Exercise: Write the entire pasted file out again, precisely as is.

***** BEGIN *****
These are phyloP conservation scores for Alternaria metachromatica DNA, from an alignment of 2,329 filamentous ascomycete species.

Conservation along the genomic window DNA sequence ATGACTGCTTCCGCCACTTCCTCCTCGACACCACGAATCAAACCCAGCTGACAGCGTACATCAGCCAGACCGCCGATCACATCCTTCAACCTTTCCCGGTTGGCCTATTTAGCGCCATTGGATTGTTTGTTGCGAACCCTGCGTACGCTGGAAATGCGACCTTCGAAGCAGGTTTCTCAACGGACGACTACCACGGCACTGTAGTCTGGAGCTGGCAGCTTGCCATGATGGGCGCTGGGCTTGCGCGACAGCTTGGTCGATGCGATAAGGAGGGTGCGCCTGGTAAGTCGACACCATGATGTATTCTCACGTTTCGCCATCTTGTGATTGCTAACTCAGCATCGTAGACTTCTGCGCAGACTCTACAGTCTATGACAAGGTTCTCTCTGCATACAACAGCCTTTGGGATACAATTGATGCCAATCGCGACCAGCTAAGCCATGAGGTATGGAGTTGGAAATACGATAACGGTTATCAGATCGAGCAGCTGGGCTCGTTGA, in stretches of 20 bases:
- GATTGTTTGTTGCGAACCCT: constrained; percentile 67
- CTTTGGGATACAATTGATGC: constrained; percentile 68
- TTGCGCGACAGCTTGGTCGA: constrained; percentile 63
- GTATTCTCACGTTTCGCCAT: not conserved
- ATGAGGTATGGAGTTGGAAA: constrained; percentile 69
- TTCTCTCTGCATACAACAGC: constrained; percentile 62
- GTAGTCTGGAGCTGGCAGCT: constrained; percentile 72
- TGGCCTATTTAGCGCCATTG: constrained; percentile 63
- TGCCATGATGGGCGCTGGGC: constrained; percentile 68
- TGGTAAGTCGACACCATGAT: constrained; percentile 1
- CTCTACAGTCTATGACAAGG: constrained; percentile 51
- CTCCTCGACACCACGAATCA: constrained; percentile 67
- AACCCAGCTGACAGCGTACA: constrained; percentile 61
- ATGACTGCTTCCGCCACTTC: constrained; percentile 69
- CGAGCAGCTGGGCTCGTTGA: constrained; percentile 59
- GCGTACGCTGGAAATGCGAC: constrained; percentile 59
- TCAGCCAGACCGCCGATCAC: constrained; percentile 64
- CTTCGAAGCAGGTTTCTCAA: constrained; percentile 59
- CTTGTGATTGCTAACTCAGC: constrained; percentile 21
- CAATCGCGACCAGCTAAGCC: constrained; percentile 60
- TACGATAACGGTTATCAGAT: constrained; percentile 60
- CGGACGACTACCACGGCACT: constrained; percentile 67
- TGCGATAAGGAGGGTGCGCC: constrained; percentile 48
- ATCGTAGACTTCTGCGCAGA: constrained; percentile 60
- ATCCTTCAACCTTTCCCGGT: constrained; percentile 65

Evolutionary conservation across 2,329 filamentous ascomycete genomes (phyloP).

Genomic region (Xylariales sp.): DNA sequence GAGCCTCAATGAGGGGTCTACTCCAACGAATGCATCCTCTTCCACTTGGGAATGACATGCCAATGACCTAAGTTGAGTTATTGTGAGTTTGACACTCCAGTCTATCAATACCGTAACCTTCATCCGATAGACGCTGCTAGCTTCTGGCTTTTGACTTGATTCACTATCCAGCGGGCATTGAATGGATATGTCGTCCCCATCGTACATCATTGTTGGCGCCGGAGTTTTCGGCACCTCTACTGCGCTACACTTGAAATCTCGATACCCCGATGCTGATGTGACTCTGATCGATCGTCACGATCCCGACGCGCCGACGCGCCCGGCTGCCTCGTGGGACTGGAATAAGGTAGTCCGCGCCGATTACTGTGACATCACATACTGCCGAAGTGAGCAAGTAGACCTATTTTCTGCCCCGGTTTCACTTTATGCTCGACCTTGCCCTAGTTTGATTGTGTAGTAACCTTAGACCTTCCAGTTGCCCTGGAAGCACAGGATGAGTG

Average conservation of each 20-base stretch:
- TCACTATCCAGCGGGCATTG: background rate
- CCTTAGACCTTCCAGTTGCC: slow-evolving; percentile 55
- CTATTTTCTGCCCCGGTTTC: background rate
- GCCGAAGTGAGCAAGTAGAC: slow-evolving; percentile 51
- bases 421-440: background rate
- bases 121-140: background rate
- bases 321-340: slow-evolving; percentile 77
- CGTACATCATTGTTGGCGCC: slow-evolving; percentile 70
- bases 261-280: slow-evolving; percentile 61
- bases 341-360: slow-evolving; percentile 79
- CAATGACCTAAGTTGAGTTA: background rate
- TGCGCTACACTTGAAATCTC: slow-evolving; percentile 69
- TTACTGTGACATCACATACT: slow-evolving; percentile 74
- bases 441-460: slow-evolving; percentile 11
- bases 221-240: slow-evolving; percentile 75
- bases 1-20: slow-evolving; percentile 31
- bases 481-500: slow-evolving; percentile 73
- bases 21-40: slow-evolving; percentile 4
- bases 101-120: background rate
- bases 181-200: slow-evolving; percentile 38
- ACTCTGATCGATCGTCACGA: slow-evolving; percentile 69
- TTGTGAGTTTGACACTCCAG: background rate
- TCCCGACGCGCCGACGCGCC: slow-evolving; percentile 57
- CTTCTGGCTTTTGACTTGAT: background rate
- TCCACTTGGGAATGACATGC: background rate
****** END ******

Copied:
These are phyloP conservation scores for Alternaria metachromatica DNA, from an alignment of 2,329 filamentous ascomycete species.

Conservation along the genomic window DNA sequence ATGACTGCTTCCGCCACTTCCTCCTCGACACCACGAATCAAACCCAGCTGACAGCGTACATCAGCCAGACCGCCGATCACATCCTTCAACCTTTCCCGGTTGGCCTATTTAGCGCCATTGGATTGTTTGTTGCGAACCCTGCGTACGCTGGAAATGCGACCTTCGAAGCAGGTTTCTCAACGGACGACTACCACGGCACTGTAGTCTGGAGCTGGCAGCTTGCCATGATGGGCGCTGGGCTTGCGCGACAGCTTGGTCGATGCGATAAGGAGGGTGCGCCTGGTAAGTCGACACCATGATGTATTCTCACGTTTCGCCATCTTGTGATTGCTAACTCAGCATCGTAGACTTCTGCGCAGACTCTACAGTCTATGACAAGGTTCTCTCTGCATACAACAGCCTTTGGGATACAATTGATGCCAATCGCGACCAGCTAAGCCATGAGGTATGGAGTTGGAAATACGATAACGGTTATCAGATCGAGCAGCTGGGCTCGTTGA, in stretches of 20 bases:
- GATTGTTTGTTGCGAACCCT: constrained; percentile 67
- CTTTGGGATACAATTGATGC: constrained; percentile 68
- TTGCGCGACAGCTTGGTCGA: constrained; percentile 63
- GTATTCTCACGTTTCGCCAT: not conserved
- ATGAGGTATGGAGTTGGAAA: constrained; percentile 69
- TTCTCTCTGCATACAACAGC: constrained; percentile 62
- GTAGTCTGGAGCTGGCAGCT: constrained; percentile 72
- TGGCCTATTTAGCGCCATTG: constrained; percentile 63
- TGCCATGATGGGCGCTGGGC: constrained; percentile 68
- TGGTAAGTCGACACCATGAT: constrained; percentile 1
- CTCTACAGTCTATGACAAGG: constrained; percentile 51
- CTCCTCGACACCACGAATCA: constrained; percentile 67
- AACCCAGCTGACAGCGTACA: constrained; percentile 61
- ATGACTGCTTCCGCCACTTC: constrained; percentile 69
- CGAGCAGCTGGGCTCGTTGA: constrained; percentile 59
- GCGTACGCTGGAAATGCGAC: constrained; percentile 59
- TCAGCCAGACCGCCGATCAC: constrained; percentile 64
- CTTCGAAGCAGGTTTCTCAA: constrained; percentile 59
- CTTGTGATTGCTAACTCAGC: constrained; percentile 21
- CAATCGCGACCAGCTAAGCC: constrained; percentile 60
- TACGATAACGGTTATCAGAT: constrained; percentile 60
- CGGACGACTACCACGGCACT: constrained; percentile 67
- TGCGATAAGGAGGGTGCGCC: constrained; percentile 48
- ATCGTAGACTTCTGCGCAGA: constrained; percentile 60
- ATCCTTCAACCTTTCCCGGT: constrained; percentile 65

Evolutionary conservation across 2,329 filamentous ascomycete genomes (phyloP).

Genomic region (Xylariales sp.): DNA sequence GAGCCTCAATGAGGGGTCTACTCCAACGAATGCATCCTCTTCCACTTGGGAATGACATGCCAATGACCTAAGTTGAGTTATTGTGAGTTTGACACTCCAGTCTATCAATACCGTAACCTTCATCCGATAGACGCTGCTAGCTTCTGGCTTTTGACTTGATTCACTATCCAGCGGGCATTGAATGGATATGTCGTCCCCATCGTACATCATTGTTGGCGCCGGAGTTTTCGGCACCTCTACTGCGCTACACTTGAAATCTCGATACCCCGATGCTGATGTGACTCTGATCGATCGTCACGATCCCGACGCGCCGACGCGCCCGGCTGCCTCGTGGGACTGGAATAAGGTAGTCCGCGCCGATTACTGTGACATCACATACTGCCGAAGTGAGCAAGTAGACCTATTTTCTGCCCCGGTTTCACTTTATGCTCGACCTTGCCCTAGTTTGATTGTGTAGTAACCTTAGACCTTCCAGTTGCCCTGGAAGCACAGGATGAGTG

Average conservation of each 20-base stretch:
- TCACTATCCAGCGGGCATTG: background rate
- CCTTAGACCTTCCAGTTGCC: slow-evolving; percentile 55
- CTATTTTCTGCCCCGGTTTC: background rate
- GCCGAAGTGAGCAAGTAGAC: slow-evolving; percentile 51
- bases 421-440: background rate
- bases 121-140: background rate
- bases 321-340: slow-evolving; percentile 77
- CGTACATCATTGTTGGCGCC: slow-evolving; percentile 70
- bases 261-280: slow-evolving; percentile 61
- bases 341-360: slow-evolving; percentile 79
- CAATGACCTAAGTTGAGTTA: background rate
- TGCGCTACACTTGAAATCTC: slow-evolving; percentile 69
- TTACTGTGACATCACATACT: slow-evolving; percentile 74
- bases 441-460: slow-evolving; percentile 11
- bases 221-240: slow-evolving; percentile 75
- bases 1-20: slow-evolving; percentile 31
- bases 481-500: slow-evolving; percentile 73
- bases 21-40: slow-evolving; percentile 4
- bases 101-120: background rate
- bases 181-200: slow-evolving; percentile 38
- ACTCTGATCGATCGTCACGA: slow-evolving; percentile 69
- TTGTGAGTTTGACACTCCAG: background rate
- TCCCGACGCGCCGACGCGCC: slow-evolving; percentile 57
- CTTCTGGCTTTTGACTTGAT: background rate
- TCCACTTGGGAATGACATGC: background rate